10 Awesome Bookstores Repurposed from Unused Structures

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A few months ago, we showed you a collection of wonderful libraries repurposed from unused buildings, but we can’t let libraries have all the fun. Despite the media-fueled fear that they’ll all be abandoned buildings themselves someday soon, brick-and-mortar bookstores are also recycling spaces, cleaning out old factories, theaters and even boats, and filling them up with books. What could be better? Click through to check out our roundup of brilliant converted bookstores, and let us know if we’ve missed your local favorite in the comments!

When you stop by the Librería El Ateneo Grand Splendid, a gorgeous converted 1920s movie palace, you can take a break in one of the theater boxes, now as reading rooms. But be quick about it — El Ateneo is one of the most famous (and popular) bookstores in Argentina. Photos via and via.

The maze-like, creaking John King Books in Detroit was built in an abandoned glove factory left over from the 1940’s, and much of the original signage has been preserved (not to mention that creepy factory feeling). You could get lost for days in here, but the major draw is the bookstore’s fine collection of rare books. Photos via and via.

Ler Devagar (Portugese for “Read Slowly”) is housed in the old LX factory in Lisbon, a massive building built in 1846 to manufacture thread and fabric. Now, the factory is home to a variety of creative companies, art galleries, artists’ spaces, and this wonderful bookstore, which as you can see, makes great use of all that vertical industrial space. Photo via.

Not only has The Spotty Dog Books & Ale in Hudson, NY landed on the best idea for a business ever (book and artisanal ales? Yes please), but they’re housed in a gorgeous old firehouse, which still boasts its original 1889 ceiling. There’s no pole (when the firehouse was in use, firemen generally didn’t sleep there, so there was no need for one), but given all the booze that’s floating around, that’s probably a good thing. Photos via.

The Alabama Theater, a historic cinema that opened in Houston in 1939, was repurposed as a wonderful bookstore in 1983. Unfortunately, the bookstore closed in 2009, and now the future of the space is uncertain, though we’re hearing rumors of Trader Joe’s. Photos via and via.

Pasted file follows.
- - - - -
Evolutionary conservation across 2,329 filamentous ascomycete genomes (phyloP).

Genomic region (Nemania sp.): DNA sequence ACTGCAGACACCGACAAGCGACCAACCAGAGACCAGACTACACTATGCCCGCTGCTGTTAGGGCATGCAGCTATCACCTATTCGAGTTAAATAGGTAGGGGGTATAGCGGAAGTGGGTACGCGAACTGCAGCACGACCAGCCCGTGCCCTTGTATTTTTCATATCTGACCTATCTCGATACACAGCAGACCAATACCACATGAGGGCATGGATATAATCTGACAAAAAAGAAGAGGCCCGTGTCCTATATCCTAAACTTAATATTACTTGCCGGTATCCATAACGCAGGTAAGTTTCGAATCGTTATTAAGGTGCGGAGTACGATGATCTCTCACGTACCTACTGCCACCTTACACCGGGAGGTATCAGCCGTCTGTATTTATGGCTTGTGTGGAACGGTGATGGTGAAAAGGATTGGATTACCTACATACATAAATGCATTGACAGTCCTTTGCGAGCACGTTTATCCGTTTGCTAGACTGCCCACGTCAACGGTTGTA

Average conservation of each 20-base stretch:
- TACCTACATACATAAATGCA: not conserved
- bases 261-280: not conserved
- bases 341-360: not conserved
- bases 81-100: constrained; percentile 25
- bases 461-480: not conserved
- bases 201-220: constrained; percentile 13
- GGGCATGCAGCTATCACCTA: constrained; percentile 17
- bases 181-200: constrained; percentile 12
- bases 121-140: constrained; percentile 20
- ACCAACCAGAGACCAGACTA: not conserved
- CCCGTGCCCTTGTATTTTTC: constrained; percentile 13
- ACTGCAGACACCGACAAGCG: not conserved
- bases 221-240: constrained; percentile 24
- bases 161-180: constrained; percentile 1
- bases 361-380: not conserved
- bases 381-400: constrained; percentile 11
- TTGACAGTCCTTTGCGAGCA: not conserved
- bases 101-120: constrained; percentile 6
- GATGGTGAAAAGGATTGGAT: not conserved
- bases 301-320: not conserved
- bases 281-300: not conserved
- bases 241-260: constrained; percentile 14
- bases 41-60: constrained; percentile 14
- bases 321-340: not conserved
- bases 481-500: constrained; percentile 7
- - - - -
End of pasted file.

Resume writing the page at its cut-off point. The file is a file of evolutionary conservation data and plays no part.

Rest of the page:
Wisconsin’s Castle Arkdale, home of thousands of books, was once a manure tank. But don’t worry — it smells like books. Partially because many of the books for sale here are of the old and musty (and scented) variety, dating from 1880 to 1935, with some newer tomes mixed in. It’s a cache worthy of protection. Photos via.

The excellent Barter Books in Alnwick, UK was converted from an old Victorian-era railway station, designed by William Bell, and has certainly kept the train theme alive, with a model railway linking the sections of books and open (engine?) fires in the winter to warm your toes as you read. Photos via and via.

Ahoy! The Book Barge is exactly what it sounds like — a bookstore in a canal boat that sails around the UK. Though it certainly is speedier than your average bookstore, owner Sarah Henshaw conceived of the shop as a way to encourage slower reading — as she told The Guardian , “we hope to promote a less hurried and harried lifestyle of idle pleasures, cups of tea, conversation, culture and, of course, curling up with an incomparably good Book Barge purchase.” We’re totally on board.

If you worship at the altar of your reading list, this one is for you: Selexyz Bookstore, a gorgeous converted Dominican church dating back to the 13th century in Maastricht, the Netherlands. But it wasn’t just church-to-bookstore: in 1794, it became a parish, and since then it has been a warehouse, an archive, and an enormous place to park your bicycle. Oh yes, and now a bookstore. Photos via.

This is another defunct bookstore (seeing as its a Borders and all) but we just couldn’t help including it anyway. In perfect Southern Gothic style, this Borders set up shop in an old funeral home in New Orleans. Since Borders went under, the space has been converted yet again, into a fresh food market. Photos via.